Misc Info

Miscellaneous Information for Moran State Park!

How were these islands formed?

The San Juan Islands’ unusual geologic features are a result of the glaciation of the Puget Sound region.  Around 15,000 years ago, a glacier over one mile thick pushed a lobe of ice into the area we now call Puget Sound.  The ice scoured out an intricate system of channels and islands over a period of about 3,000-5,000 years.  With its tremendous weight and southward movement, this sheet of ice eroded the landscape and changed it into what we see today.  Because of this movement you can now see exposed bedrock on the shorelines of the San Juan Islands, and prominent rock formations like Mount Constitution, Mount Pickett and Turtleback Mountain. Glacial deposits of gravel, sand, clays and other eroded materials were left behind in the lower places that had been created as the glaciers receded over three thousand years.  About 11,000-12,000 years ago, glaciers left large amounts of water in the area as they melted and receded for the last time, thus creating many ponds, lakes, and Puget Sound.

What about the weather here?

Although located in the midst of the rainy coastal Pacific Northwest, the San Juan Islands boast lower rainfall amounts than typical cities on the coastal mainland of Washington State.  This is because of the “Rainshadow effect” brought about by our location behind the higher mountains of Vancouver Island and the Olympic Mountains.  As the prevailing west winds bring moisture from the Pacific Ocean, the air is forced up and over these mountains.  As air rises it cools, and cool air can hold less moisture.  The rain or snow therefore falls in the mountains, leaving the air with less moisture as it passes over the San Juan Islands.

This also explains why Mount Constitution is often cloudy and rainy when the rest of Orcas Island is not. Mount Constitution is the highest point in all of the San Juan Islands therefore when weather reaches its peak at 2,409 feet, it forces the air up again, creating a moist microclimate of its own.  Mount Constitution has a rainfall amount that is more than double other places in the San Juan Islands.

Use the chart below to compare the annual average rainfall of Mount Constitution to other cities and towns near here.

 
City/Place Rainfall (inches)
Mount Constitution 54
Olympia 52
Tacoma 38
Bellingham 37
Seattle 35
Everett 35
Olga (south Orcas Island) 29
Eastsound (north Orcas Island) 28
Friday Harbor (San Juan Island) 22
Lopez Island 19
  Why is it so much cooler on Mount Constitution?

Mount Constitution not only has a wetter climate because of the air rising, it also has a cooler climate.  Air cools as it rises, making the temperatures atop Mount Constitution 5 to 7 degrees cooler on average than the temperatures at sea level. The average January temperature atop the mountain is 32° Fahrenheit.  This makes the mountain an irregularity in the San Juans since it frequently gets snow in the winter!  The average July high temperature is only 60° Fahrenheit.  This unusually cool and wet climate allows a rich diversity of plants that are usually found only at high elevations in the Cascade Mountains.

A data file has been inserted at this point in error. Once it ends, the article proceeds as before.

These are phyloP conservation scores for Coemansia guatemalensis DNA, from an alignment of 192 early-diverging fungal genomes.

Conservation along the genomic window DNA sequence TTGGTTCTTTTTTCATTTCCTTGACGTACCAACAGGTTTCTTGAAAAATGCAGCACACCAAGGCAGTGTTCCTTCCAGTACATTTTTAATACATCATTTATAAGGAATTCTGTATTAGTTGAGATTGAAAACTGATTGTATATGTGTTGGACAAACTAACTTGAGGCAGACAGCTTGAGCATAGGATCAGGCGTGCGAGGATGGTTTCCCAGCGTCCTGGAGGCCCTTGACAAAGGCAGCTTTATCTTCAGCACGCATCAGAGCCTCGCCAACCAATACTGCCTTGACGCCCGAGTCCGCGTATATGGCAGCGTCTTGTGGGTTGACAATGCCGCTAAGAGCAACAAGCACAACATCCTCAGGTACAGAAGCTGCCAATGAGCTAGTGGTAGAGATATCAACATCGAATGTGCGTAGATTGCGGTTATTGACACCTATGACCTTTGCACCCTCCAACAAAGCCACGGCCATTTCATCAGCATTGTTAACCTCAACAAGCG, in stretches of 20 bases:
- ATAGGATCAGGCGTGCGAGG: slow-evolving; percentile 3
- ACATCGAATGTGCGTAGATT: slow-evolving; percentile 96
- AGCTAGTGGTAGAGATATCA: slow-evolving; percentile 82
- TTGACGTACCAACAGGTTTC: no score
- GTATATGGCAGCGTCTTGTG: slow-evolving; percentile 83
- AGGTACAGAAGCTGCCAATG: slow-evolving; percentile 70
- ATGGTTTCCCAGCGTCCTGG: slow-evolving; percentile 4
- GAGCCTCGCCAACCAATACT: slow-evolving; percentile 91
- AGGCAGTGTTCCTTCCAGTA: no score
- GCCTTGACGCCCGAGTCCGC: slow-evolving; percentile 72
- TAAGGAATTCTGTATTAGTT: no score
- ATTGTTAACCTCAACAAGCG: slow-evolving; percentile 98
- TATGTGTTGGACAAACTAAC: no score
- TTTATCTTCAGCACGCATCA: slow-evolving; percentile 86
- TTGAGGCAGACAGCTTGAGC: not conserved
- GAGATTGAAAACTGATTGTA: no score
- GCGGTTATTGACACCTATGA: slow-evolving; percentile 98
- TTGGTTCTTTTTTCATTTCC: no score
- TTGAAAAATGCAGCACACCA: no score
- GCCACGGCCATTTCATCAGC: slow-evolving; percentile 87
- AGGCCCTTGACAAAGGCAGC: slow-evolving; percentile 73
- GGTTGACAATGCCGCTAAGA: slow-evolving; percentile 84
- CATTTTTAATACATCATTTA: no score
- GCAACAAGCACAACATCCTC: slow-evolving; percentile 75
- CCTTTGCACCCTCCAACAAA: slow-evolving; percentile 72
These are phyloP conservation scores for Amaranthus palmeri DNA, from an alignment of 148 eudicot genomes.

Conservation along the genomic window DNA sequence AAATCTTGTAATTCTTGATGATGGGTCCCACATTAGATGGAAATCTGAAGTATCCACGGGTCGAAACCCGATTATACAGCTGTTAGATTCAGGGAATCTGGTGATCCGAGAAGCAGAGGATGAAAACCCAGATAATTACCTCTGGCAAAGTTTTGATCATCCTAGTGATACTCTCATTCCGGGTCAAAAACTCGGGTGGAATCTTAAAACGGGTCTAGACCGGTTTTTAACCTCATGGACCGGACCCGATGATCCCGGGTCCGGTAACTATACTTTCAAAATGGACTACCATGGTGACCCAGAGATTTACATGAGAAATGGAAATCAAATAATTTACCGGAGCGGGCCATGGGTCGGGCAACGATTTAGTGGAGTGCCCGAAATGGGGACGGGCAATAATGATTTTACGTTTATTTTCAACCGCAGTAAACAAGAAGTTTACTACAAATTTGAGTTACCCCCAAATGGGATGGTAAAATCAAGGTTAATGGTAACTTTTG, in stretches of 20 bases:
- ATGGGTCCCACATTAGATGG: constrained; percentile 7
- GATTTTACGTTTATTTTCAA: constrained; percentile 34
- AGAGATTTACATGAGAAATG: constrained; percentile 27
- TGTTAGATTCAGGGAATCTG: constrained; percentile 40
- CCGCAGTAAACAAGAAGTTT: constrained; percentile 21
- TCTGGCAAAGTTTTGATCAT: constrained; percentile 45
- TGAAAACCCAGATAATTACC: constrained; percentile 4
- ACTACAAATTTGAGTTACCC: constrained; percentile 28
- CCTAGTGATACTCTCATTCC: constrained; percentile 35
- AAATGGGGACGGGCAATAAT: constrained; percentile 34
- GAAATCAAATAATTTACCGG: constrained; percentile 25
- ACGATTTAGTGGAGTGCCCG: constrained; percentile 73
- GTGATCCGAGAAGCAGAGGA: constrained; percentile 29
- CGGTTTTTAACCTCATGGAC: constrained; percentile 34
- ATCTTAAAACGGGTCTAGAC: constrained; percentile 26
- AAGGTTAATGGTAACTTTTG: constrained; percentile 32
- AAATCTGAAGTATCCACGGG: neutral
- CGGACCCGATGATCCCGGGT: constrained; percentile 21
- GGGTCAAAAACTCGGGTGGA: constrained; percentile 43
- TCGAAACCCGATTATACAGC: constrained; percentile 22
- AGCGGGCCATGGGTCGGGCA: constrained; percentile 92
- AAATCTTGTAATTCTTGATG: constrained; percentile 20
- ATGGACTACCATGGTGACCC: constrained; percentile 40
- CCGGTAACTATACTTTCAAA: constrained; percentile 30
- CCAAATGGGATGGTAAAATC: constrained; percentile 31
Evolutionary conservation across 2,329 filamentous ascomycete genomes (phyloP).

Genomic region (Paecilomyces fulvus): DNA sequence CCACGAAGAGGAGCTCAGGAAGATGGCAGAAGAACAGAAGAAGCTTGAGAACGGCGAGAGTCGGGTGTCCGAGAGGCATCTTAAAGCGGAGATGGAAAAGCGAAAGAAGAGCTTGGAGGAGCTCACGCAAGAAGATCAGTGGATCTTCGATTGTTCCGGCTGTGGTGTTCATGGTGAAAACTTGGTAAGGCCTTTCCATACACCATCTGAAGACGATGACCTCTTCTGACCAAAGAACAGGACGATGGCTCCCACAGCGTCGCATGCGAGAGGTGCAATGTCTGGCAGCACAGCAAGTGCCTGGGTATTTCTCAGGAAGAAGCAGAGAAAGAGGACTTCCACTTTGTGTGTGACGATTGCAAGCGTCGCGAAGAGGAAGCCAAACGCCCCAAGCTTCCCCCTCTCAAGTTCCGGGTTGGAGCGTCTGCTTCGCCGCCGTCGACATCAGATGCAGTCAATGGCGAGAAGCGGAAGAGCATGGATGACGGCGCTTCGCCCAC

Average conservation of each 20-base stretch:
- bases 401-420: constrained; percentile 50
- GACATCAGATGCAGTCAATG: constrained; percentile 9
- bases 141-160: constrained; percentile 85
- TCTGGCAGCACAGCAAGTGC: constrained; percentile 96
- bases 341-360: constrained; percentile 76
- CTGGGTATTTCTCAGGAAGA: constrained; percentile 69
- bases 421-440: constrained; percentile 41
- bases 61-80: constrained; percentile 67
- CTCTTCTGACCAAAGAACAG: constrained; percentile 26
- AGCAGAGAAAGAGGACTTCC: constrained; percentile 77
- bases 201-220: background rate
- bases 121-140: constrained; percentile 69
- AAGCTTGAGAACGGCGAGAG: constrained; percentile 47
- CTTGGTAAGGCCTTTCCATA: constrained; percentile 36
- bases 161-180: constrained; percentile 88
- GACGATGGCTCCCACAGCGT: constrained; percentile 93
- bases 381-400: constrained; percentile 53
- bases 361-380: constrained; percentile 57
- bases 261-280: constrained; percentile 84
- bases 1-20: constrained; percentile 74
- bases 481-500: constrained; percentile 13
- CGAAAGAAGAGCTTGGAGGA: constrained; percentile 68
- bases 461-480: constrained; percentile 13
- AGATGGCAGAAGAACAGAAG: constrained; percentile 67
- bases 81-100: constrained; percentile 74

What kinds of wildlife can we see?

There are many kinds of wildlife you can see here on Orcas Island including black tailed deer, rabbits, squirrels, river otters, raccoon, shrews, bald eagles, great horned owls, hummingbirds, pileated woodpeckers, crows, ravens, wrens, robins, juncos, chickadees, great blue herons and more! Campers and hikers may be happy to know that there are no large predators on Orcas Island. Up until the 1800s there were large predators living on this island, but they were all hunted or trapped out along with a few other species of less dangerous quality. Historically there were black bear, wolves, cougars, beaver, and elk on Orcas, but due to the high demand of their pelts and furs in the 1800’s and to the increasing number of people living on the island, these animals no longer reside here. Due to the lack of these predators on the island other species, such as the black tailed deer, are thriving.  WARNING: Animals in the Park may seem docile and domesticated but please keep your distance and do notfeed them. This will help them stay wild, and keep both you and the animals safe.

What types of trees and plants are there?

Moran State Park is home to one of the largest undisturbed hemlock forests in the state of Washington. It also has the largest continuous old growth forest in the Puget Sound Trough. There are four dominant coniferous trees on top of Mount Constitution and throughout the park. They include western hemlock, Douglas fir, lodgepole pine, and western red cedar (see picture below). Because of the islands’ moderate climate, there are many trees and plants that stay green year round. Grand fir, salal, Oregon grape, sword fern, Pacific madrona, and salmonberry are all evergreen species that you may see during your visit to Orcas Island. The peeling red-barked trees are madrona trees. They have white flowers in spring and red berries in fall. The tall shrubs with white flowers that turn brown later in the summer are ocean spray. The bell shaped purple and sometimes white flowers that grow on stalks are foxglove.